Shorties #17

I ran my skimmer through the pool of pop culture, and it brought up another lovely batch of Shorties for me. Shall we get to it?

#1: They Came Together: I love Wet Hot American Summer, but aside from that, David Wain projects have turned out to be pretty lackluster for me. The Ten was fine, but nothing to write home about. Wanderlust was even more blah. But I felt I couldn't skip They Came Together, a 2014 movie that promised to skewer romantic comedies. While it was better than Wanderlust, the jokes were just about as broad, content to call out the cliches of romcoms without ever really saying anything clever about them. Still, Amy Poehler and Paul Rudd are as charming as ever, and that helped elevate it. It's not a good movie, but it's not a waste of time, either. (Grade: B-)

#2: Dragon Age: Dawn of the Seeker: I don't watch anime in general, but Dragon Age: Inquisition is likely to snag the position of my favorite game of the year, so I thought it'd be worth renting this 2012 movie from Netflix. Meh. The story is a prequel of sorts, following Cassandra's days in the Chantry before any of the game events take place. She's falsely accused of treason, and must evade capture while preventing an attack on the Divine. It's not a bad premise, but despite some beautiful animation, this just isn't worth your time. The good animation is balanced out with some that looks like it was done with MS Paint, and the voiceover work is garbage. I don't know if this was meant to be lovingly done and just isn't to my tastes, or if it was a throwaway project to make a few quick bucks. In either case, I'll be sticking to the games from now on. (Grade: C)

#3: Horrible Bosses: Sometimes, I'll arrive at a movie/TV show late, simply because I never had the time to devote the attention I thought it deserves. That's why I haven't picked up Orphan Black or The Americans yet. But sometimes, I'll arrive at a movie/TV show late because there's a little alarm going off in my mind, warning me that no matter how popular it is, I'm going to hate it. Unfortunately, this 2011 movie falls squarely in the latter camp, and I should have listened to that alarm. The general public loved this movie about a trio of hapless friends (Jason Bateman, Ed Helms, and Charlie Day) planning to kill their awful bosses (Kevin Spacey, Colin Farrell, and Jennifer Aniston). They liked it so much they made a sequel. I, on the other hand, found it dumb and obnoxious. Jennifer Aniston was the one bright spot, playing against type as a nymphomaniacal dentist. (Grade: C-)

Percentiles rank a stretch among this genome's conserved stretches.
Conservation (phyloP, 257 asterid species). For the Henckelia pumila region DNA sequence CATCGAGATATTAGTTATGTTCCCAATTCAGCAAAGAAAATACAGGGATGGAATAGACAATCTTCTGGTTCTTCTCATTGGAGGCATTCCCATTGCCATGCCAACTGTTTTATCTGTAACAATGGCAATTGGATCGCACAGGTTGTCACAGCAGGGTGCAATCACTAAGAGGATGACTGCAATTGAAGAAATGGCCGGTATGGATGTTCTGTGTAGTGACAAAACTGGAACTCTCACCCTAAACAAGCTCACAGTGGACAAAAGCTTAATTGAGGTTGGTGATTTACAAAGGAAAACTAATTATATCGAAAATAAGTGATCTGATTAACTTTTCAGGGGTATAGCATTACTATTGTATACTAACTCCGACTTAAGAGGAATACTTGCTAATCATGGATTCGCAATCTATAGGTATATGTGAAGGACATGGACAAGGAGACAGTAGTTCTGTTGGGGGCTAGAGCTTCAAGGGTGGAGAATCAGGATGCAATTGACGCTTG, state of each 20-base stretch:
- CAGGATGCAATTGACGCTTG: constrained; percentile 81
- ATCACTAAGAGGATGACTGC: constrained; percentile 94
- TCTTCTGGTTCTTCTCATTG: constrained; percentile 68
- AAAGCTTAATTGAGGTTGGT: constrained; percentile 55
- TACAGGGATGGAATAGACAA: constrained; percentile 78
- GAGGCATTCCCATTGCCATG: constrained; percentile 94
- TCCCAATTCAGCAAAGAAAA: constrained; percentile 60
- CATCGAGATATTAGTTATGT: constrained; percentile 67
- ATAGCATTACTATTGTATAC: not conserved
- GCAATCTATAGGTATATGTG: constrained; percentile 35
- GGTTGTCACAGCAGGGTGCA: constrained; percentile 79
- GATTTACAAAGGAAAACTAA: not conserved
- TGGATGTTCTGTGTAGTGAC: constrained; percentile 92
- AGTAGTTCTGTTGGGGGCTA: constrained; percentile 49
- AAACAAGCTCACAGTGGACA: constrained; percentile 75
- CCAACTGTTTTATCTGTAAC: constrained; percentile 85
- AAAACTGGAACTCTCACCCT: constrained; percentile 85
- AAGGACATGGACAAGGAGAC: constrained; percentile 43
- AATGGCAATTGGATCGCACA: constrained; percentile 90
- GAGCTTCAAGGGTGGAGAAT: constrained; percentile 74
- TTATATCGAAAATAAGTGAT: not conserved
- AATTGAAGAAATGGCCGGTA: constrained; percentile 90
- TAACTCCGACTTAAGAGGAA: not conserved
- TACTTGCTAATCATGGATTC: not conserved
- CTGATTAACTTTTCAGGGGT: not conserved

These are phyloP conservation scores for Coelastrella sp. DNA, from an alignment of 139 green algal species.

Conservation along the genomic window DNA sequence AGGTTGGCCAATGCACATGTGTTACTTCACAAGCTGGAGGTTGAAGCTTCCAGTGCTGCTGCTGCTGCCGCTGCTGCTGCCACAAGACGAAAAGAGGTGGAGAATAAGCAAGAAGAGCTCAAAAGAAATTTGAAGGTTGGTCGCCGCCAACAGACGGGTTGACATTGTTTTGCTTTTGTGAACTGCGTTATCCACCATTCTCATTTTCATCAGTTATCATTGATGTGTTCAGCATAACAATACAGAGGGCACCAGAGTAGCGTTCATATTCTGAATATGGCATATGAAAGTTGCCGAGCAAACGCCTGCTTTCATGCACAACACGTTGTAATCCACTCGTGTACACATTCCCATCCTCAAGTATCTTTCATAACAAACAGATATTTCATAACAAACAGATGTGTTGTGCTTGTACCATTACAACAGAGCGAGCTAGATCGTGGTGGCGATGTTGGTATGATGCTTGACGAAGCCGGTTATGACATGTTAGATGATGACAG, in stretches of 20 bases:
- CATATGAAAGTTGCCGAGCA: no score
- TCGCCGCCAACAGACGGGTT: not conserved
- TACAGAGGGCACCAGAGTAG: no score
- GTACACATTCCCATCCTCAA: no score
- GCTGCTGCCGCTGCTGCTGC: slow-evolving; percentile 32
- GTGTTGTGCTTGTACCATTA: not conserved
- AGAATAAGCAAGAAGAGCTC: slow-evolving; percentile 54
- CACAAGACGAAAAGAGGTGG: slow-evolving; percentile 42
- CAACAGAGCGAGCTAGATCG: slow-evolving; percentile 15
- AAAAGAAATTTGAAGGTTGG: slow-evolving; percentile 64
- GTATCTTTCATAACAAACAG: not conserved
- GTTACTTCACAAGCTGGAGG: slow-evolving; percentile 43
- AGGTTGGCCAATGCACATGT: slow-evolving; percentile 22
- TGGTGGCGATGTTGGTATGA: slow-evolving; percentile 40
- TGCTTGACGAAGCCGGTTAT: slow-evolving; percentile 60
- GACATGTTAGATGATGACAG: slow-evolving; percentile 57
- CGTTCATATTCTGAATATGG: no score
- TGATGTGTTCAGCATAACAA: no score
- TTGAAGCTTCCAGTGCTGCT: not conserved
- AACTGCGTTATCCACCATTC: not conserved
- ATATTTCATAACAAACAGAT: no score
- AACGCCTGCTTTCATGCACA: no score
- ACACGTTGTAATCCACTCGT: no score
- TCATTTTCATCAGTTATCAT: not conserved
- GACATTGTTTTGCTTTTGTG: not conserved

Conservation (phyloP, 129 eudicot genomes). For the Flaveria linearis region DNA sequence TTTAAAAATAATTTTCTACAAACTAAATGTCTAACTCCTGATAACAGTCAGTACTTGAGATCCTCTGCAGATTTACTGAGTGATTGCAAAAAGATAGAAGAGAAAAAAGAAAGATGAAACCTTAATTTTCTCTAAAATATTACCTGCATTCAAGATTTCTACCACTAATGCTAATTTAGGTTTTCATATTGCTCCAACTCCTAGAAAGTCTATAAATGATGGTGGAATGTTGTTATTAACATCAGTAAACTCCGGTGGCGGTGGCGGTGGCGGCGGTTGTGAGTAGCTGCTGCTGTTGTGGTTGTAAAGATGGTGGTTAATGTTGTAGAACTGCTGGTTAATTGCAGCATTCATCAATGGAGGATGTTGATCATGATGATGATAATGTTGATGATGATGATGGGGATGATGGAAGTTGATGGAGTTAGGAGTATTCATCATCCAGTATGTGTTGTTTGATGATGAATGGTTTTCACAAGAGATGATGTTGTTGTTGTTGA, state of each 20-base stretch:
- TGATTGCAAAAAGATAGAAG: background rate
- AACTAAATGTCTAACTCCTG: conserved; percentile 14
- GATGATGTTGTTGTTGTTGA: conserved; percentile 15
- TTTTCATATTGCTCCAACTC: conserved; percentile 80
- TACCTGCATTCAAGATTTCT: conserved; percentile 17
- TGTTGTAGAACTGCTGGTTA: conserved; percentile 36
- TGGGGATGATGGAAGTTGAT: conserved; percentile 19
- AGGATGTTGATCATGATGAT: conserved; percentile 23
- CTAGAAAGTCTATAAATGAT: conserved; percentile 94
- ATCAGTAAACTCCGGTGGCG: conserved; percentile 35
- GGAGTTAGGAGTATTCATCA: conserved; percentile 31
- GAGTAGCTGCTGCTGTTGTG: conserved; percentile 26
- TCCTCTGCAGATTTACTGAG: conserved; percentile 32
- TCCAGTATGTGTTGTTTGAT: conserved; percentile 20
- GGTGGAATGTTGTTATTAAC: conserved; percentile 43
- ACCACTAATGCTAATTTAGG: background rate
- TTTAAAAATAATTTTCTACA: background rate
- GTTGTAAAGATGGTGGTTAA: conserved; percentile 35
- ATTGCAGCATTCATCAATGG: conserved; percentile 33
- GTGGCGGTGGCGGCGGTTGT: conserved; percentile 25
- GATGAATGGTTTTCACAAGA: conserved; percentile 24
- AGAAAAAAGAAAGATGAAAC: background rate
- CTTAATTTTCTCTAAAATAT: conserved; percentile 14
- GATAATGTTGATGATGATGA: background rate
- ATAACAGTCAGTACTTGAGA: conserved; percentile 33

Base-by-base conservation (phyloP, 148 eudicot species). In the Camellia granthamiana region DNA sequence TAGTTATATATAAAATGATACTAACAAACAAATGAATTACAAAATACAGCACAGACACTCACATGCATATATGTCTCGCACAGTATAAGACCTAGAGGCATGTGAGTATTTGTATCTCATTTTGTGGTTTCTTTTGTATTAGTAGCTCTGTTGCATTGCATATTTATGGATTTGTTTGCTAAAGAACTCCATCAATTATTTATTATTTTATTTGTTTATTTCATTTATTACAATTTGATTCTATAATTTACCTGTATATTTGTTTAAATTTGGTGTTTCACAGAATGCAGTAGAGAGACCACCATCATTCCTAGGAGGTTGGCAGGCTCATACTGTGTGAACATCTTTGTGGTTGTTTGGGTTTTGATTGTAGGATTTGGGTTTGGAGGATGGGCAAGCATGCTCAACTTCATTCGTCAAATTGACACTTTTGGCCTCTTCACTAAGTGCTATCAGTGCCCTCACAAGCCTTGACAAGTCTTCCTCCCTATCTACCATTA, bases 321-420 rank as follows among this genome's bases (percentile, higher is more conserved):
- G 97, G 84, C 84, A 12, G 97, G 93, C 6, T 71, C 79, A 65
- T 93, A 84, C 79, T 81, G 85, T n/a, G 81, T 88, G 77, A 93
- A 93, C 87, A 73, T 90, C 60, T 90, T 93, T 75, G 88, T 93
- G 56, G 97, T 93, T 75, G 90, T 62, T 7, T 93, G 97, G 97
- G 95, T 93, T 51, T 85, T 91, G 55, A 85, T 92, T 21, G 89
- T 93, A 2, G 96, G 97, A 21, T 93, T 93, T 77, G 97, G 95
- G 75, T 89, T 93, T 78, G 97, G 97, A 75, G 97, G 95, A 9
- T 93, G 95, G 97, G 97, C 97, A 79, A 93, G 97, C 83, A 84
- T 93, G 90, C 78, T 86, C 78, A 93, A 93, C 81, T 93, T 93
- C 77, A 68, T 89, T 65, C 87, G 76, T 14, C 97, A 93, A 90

#4: Marry Me: Much like They Came Together up there, I'm always willing to give a shot to something from a team that's put out something I've loved. In this case, David Caspe's one-season sitcom aired in the 2014-2015 season, and when you combine the showrunner of Happy Endings with a cast led by Casey Wilson and Ken Marino, I'm on board. I don't know what was missing, but this show just lacked the spark that makes for a good sitcom. It was a lot like A to Z: Not bad, but just not a lot of there there. Plus, the fat, bearded sidekick in Marry Me was irritating, where Henry Zebrowski was pretty charming. If there was one thing to recommend about Marry Me, it was Tymberlee Hill as Kay. She was awesome, and needs to be cast in better things tout de suite. (Grade: B-)

#5: Tim's Vermeer: This 2013 documentary was created by Penn and Teller, and got some pretty good reviews when it was first released. I never got around to watching it, until I realized I needed a good movie to watch with my mom. Oh, perfect! Johannes Vermeer was a Dutch painter who painted almost photorealistic works, achieving what few other artists could in terms of capturing light. He's somewhat of a mystery, since his paintings lack the usual practice sketches lurking underneath their surfaces. Tim Jenison, an inventor and entrepreneur hypothesized that Vermeer used a camera obscura and a mirror to perfect his paintings, and sets about demonstrating this by copying "The Music Lesson" from scratch. While it's an interesting subject, it suffers a bit as a movie. Once Jenison demonstrates his ability to reproduce Vermeer's work, despite any previous artistic experience, the rest of the film is just him filling in the canvas. Still, it was an enlightening experience. (Grade: B)


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